Professional statisticians hate the phrase “become a statistic” because it profoundly misuses their favorite word. A statistic isn’t an event; it’s a number that’s calculated from data. While the number “1” can be a statistic, a single case never is—it’s just a data point.
The 2010 Nall Report, now available online, contains lots of statistics. What really brings things home for most readers, though, are the case studies, detailed accounts of how individual pilots got themselves (and, too often, their passengers) into trouble. The Air Safety Institute chooses them carefully in the hope that highlighting instances where the decision-making process clearly went awry will help other pilots recognize weaknesses in their own thinking. They’re not always representative, but they’re apt to prove instructive.
Several share the feature that “it seemed like the thing to do at the time”—never a good explanation to give investigators. Consider:
- The pilot of a Robinson R44 was circling a mountaintop at a density altitude just about equal to its service ceiling and encountered a downdraft the machine couldn’t outclimb. As he tried to maneuver toward the valley floor, the helicopter caught a skid, rolled, and caught fire. Fortunately, he and his two passengers escaped without serious injuries, but the aircraft was destroyed.
- A low-time VFR-only pilot tried to take two friends in an arc around the core of Class B airspace in a Cessna 182. There’s no evidence that he ever got a weather briefing. Ceilings were 1,500 feet when they took off, with two degrees between the temperature and dew point. As ceilings dropped to 300 feet and the visibility decreased to a quarter mile, the 182 crashed into a pond, killing all three. The airplane was shattered into fragments that are barely recognizable in the NTSB’s photographs.
- A Beechcraft Baron pilot buzzing a friend’s ranch stalled it in from about 100 feet agl, killing himself and all four passengers.
Others betray an attitude toward flight planning that might generously be described as “casual”:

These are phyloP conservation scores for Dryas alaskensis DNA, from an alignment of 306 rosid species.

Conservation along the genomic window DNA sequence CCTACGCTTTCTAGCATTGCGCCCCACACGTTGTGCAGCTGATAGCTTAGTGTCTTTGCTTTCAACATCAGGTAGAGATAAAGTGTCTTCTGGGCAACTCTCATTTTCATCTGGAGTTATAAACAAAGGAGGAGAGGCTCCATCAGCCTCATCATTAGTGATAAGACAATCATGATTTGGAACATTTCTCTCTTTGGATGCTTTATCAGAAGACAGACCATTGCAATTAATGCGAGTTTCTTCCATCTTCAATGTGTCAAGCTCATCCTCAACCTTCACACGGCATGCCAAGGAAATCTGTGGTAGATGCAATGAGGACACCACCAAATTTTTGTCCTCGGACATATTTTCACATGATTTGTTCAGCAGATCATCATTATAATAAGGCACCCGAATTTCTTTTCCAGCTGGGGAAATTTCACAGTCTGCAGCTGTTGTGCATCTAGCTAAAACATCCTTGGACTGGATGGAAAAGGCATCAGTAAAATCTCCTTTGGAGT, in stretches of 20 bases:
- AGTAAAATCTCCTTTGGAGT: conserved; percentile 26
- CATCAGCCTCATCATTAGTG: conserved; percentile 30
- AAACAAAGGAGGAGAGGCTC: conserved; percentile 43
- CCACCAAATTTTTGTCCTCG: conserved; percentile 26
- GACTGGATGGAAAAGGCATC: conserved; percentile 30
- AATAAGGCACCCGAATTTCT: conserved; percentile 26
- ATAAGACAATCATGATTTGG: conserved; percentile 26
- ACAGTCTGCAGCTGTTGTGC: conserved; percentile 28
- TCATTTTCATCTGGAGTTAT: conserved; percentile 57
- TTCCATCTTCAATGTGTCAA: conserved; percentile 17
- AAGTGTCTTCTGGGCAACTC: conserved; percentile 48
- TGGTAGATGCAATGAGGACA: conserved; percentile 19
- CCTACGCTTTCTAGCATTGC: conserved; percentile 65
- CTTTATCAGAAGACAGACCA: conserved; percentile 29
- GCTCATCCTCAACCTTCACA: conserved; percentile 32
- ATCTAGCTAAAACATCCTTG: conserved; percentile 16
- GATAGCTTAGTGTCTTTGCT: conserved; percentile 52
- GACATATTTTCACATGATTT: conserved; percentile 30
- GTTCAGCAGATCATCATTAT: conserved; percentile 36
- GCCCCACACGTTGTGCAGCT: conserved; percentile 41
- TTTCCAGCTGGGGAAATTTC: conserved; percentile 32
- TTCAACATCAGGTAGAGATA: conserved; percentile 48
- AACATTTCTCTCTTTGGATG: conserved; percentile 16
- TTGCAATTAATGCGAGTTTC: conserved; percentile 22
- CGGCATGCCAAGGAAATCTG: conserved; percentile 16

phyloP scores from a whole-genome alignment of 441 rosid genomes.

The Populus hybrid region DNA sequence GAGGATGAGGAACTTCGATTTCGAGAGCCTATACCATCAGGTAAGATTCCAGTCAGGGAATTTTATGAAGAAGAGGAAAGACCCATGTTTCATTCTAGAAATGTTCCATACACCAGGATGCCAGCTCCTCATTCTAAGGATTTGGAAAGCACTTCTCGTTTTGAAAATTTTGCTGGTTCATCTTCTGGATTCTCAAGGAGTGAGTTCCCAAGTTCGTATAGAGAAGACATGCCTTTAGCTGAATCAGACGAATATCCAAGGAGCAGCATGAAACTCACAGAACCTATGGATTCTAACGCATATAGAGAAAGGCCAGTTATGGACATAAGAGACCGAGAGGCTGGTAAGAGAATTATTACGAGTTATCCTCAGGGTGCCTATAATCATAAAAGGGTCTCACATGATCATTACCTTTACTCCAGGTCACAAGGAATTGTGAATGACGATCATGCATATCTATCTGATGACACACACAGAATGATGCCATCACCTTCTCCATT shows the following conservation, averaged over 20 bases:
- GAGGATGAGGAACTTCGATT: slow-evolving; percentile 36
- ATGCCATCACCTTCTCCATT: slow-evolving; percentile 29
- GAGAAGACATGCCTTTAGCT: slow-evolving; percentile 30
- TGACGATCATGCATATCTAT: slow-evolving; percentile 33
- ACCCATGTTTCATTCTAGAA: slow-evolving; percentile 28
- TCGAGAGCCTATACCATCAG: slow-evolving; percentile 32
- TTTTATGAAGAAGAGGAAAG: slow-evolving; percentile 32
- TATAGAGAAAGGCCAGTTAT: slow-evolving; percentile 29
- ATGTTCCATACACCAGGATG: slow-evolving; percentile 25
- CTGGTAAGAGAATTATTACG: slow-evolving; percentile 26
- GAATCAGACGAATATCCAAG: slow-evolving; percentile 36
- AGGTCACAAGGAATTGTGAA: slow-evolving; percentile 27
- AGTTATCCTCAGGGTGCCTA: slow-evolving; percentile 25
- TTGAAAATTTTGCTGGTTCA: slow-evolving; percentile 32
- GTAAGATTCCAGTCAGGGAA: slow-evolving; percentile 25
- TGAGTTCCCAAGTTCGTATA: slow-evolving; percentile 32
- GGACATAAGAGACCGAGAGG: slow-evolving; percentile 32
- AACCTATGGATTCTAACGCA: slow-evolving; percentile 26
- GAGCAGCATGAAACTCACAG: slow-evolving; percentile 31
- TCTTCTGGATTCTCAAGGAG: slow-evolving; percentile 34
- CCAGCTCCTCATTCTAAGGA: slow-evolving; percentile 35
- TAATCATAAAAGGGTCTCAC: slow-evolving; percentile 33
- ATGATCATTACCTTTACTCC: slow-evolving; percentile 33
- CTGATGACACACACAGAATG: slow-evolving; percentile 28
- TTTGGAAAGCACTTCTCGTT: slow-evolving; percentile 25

- A Cessna 337 pilot chose to take off from a private field at night with no usable fuel in the two right tanks and less than five gallons combined in the left. He didn’t make it the 7 nautical miles to the airport where he had intended to buy fuel. Damage was so severe that the investigators couldn’t even determine the positions of the fuel selector valves.
- Trying to get a Piper Lance with five on board off a 3,200-foot grass strip on a calm summer morning, the pilot left the flaps retracted. Performance data in the POH suggested that using 25 degrees would have shortened the takeoff roll by about one-third. The airplane never climbed out of ground effect before hitting a barbed-wire fence and then a tree.
Other mistakes were more subtle but no less catastrophic:
- A high-time pilot flying a Bonanza cross-country before dawn crashed into the airport fence after mistakenly lining up with the perimeter road instead of the runway. The field had no weather facilities, and it’s not known whether either fog or pilot fatigue played a role.
- An inexperienced pilot in a Piper Cherokee 140 flew a low pattern and landed after deciding that the airplane wasn’t making normal power. Finding nothing unusual during a run-up, he took off again, and then crashed attempting a teardrop turn back to the runway after power again seemed insufficient. The accident killed his father, a former FAA accident-scene investigator.
The fact that you’re here to read this means you made it through 2010. Congratulations! The next challenge is to get through 2011, preferably without contributing to the accident statistics. Even if forces beyond your control—a gear collapse, say, or a broken crankshaft—do put you in the database, the most important factor is entirely inside your own head. Keep planning carefully and thinking things through, and you can be confident that at least you won’t show up as a case study in the 2012 Nall Report.